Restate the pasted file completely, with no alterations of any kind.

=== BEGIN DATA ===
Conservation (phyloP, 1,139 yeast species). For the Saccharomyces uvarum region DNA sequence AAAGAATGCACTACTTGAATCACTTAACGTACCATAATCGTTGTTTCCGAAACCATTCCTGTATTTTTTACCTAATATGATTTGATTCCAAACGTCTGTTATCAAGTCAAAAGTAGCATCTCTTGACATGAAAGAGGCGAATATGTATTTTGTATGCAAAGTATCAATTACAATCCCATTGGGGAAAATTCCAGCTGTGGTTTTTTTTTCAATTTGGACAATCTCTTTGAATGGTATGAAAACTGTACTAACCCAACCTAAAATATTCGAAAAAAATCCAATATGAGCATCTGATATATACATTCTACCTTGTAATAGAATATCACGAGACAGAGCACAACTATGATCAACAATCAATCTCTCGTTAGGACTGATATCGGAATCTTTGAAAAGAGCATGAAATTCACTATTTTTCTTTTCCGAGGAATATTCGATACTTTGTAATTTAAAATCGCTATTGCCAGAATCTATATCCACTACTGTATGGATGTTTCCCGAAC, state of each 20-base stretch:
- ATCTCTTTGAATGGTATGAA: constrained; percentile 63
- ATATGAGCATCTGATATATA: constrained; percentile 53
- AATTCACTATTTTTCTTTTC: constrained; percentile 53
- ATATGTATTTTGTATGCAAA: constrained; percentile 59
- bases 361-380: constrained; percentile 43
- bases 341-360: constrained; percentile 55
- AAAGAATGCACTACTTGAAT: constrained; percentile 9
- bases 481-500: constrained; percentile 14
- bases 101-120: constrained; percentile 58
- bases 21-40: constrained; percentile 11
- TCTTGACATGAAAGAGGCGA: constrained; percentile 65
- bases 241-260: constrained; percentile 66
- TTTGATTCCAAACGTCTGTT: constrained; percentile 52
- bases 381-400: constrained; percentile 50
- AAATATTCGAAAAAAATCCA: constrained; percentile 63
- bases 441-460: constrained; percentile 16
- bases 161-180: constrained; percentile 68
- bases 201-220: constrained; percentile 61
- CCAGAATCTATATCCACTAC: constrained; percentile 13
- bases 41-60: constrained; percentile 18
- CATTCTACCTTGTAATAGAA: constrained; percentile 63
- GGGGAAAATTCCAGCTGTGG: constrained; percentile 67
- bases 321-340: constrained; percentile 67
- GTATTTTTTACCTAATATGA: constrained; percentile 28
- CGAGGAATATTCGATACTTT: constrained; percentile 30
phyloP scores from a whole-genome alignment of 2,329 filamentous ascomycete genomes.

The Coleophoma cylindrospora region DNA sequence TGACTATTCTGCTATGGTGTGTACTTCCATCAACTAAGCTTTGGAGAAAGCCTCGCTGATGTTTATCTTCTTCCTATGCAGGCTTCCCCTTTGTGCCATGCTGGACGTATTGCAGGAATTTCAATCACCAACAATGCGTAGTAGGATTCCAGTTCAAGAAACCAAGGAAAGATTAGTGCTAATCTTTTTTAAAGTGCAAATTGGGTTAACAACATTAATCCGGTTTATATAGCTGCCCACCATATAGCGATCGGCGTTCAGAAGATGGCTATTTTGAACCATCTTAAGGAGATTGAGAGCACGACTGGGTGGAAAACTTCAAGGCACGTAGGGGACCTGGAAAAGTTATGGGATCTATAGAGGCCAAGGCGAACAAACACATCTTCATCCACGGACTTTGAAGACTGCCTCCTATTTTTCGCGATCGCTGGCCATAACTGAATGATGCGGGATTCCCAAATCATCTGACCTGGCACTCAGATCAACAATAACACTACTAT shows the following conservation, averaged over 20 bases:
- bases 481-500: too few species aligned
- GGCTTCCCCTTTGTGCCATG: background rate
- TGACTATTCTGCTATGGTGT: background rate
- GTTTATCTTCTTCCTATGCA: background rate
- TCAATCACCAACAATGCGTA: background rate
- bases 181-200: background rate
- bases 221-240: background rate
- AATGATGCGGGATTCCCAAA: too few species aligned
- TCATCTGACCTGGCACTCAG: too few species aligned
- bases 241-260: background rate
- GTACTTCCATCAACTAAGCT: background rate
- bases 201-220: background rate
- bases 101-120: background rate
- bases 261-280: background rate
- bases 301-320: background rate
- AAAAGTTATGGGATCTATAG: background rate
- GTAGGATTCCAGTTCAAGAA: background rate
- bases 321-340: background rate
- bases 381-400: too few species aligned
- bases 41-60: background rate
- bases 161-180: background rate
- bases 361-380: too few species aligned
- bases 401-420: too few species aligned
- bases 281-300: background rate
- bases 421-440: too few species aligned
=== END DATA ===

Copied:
Conservation (phyloP, 1,139 yeast species). For the Saccharomyces uvarum region DNA sequence AAAGAATGCACTACTTGAATCACTTAACGTACCATAATCGTTGTTTCCGAAACCATTCCTGTATTTTTTACCTAATATGATTTGATTCCAAACGTCTGTTATCAAGTCAAAAGTAGCATCTCTTGACATGAAAGAGGCGAATATGTATTTTGTATGCAAAGTATCAATTACAATCCCATTGGGGAAAATTCCAGCTGTGGTTTTTTTTTCAATTTGGACAATCTCTTTGAATGGTATGAAAACTGTACTAACCCAACCTAAAATATTCGAAAAAAATCCAATATGAGCATCTGATATATACATTCTACCTTGTAATAGAATATCACGAGACAGAGCACAACTATGATCAACAATCAATCTCTCGTTAGGACTGATATCGGAATCTTTGAAAAGAGCATGAAATTCACTATTTTTCTTTTCCGAGGAATATTCGATACTTTGTAATTTAAAATCGCTATTGCCAGAATCTATATCCACTACTGTATGGATGTTTCCCGAAC, state of each 20-base stretch:
- ATCTCTTTGAATGGTATGAA: constrained; percentile 63
- ATATGAGCATCTGATATATA: constrained; percentile 53
- AATTCACTATTTTTCTTTTC: constrained; percentile 53
- ATATGTATTTTGTATGCAAA: constrained; percentile 59
- bases 361-380: constrained; percentile 43
- bases 341-360: constrained; percentile 55
- AAAGAATGCACTACTTGAAT: constrained; percentile 9
- bases 481-500: constrained; percentile 14
- bases 101-120: constrained; percentile 58
- bases 21-40: constrained; percentile 11
- TCTTGACATGAAAGAGGCGA: constrained; percentile 65
- bases 241-260: constrained; percentile 66
- TTTGATTCCAAACGTCTGTT: constrained; percentile 52
- bases 381-400: constrained; percentile 50
- AAATATTCGAAAAAAATCCA: constrained; percentile 63
- bases 441-460: constrained; percentile 16
- bases 161-180: constrained; percentile 68
- bases 201-220: constrained; percentile 61
- CCAGAATCTATATCCACTAC: constrained; percentile 13
- bases 41-60: constrained; percentile 18
- CATTCTACCTTGTAATAGAA: constrained; percentile 63
- GGGGAAAATTCCAGCTGTGG: constrained; percentile 67
- bases 321-340: constrained; percentile 67
- GTATTTTTTACCTAATATGA: constrained; percentile 28
- CGAGGAATATTCGATACTTT: constrained; percentile 30
phyloP scores from a whole-genome alignment of 2,329 filamentous ascomycete genomes.

The Coleophoma cylindrospora region DNA sequence TGACTATTCTGCTATGGTGTGTACTTCCATCAACTAAGCTTTGGAGAAAGCCTCGCTGATGTTTATCTTCTTCCTATGCAGGCTTCCCCTTTGTGCCATGCTGGACGTATTGCAGGAATTTCAATCACCAACAATGCGTAGTAGGATTCCAGTTCAAGAAACCAAGGAAAGATTAGTGCTAATCTTTTTTAAAGTGCAAATTGGGTTAACAACATTAATCCGGTTTATATAGCTGCCCACCATATAGCGATCGGCGTTCAGAAGATGGCTATTTTGAACCATCTTAAGGAGATTGAGAGCACGACTGGGTGGAAAACTTCAAGGCACGTAGGGGACCTGGAAAAGTTATGGGATCTATAGAGGCCAAGGCGAACAAACACATCTTCATCCACGGACTTTGAAGACTGCCTCCTATTTTTCGCGATCGCTGGCCATAACTGAATGATGCGGGATTCCCAAATCATCTGACCTGGCACTCAGATCAACAATAACACTACTAT shows the following conservation, averaged over 20 bases:
- bases 481-500: too few species aligned
- GGCTTCCCCTTTGTGCCATG: background rate
- TGACTATTCTGCTATGGTGT: background rate
- GTTTATCTTCTTCCTATGCA: background rate
- TCAATCACCAACAATGCGTA: background rate
- bases 181-200: background rate
- bases 221-240: background rate
- AATGATGCGGGATTCCCAAA: too few species aligned
- TCATCTGACCTGGCACTCAG: too few species aligned
- bases 241-260: background rate
- GTACTTCCATCAACTAAGCT: background rate
- bases 201-220: background rate
- bases 101-120: background rate
- bases 261-280: background rate
- bases 301-320: background rate
- AAAAGTTATGGGATCTATAG: background rate
- GTAGGATTCCAGTTCAAGAA: background rate
- bases 321-340: background rate
- bases 381-400: too few species aligned
- bases 41-60: background rate
- bases 161-180: background rate
- bases 361-380: too few species aligned
- bases 401-420: too few species aligned
- bases 281-300: background rate
- bases 421-440: too few species aligned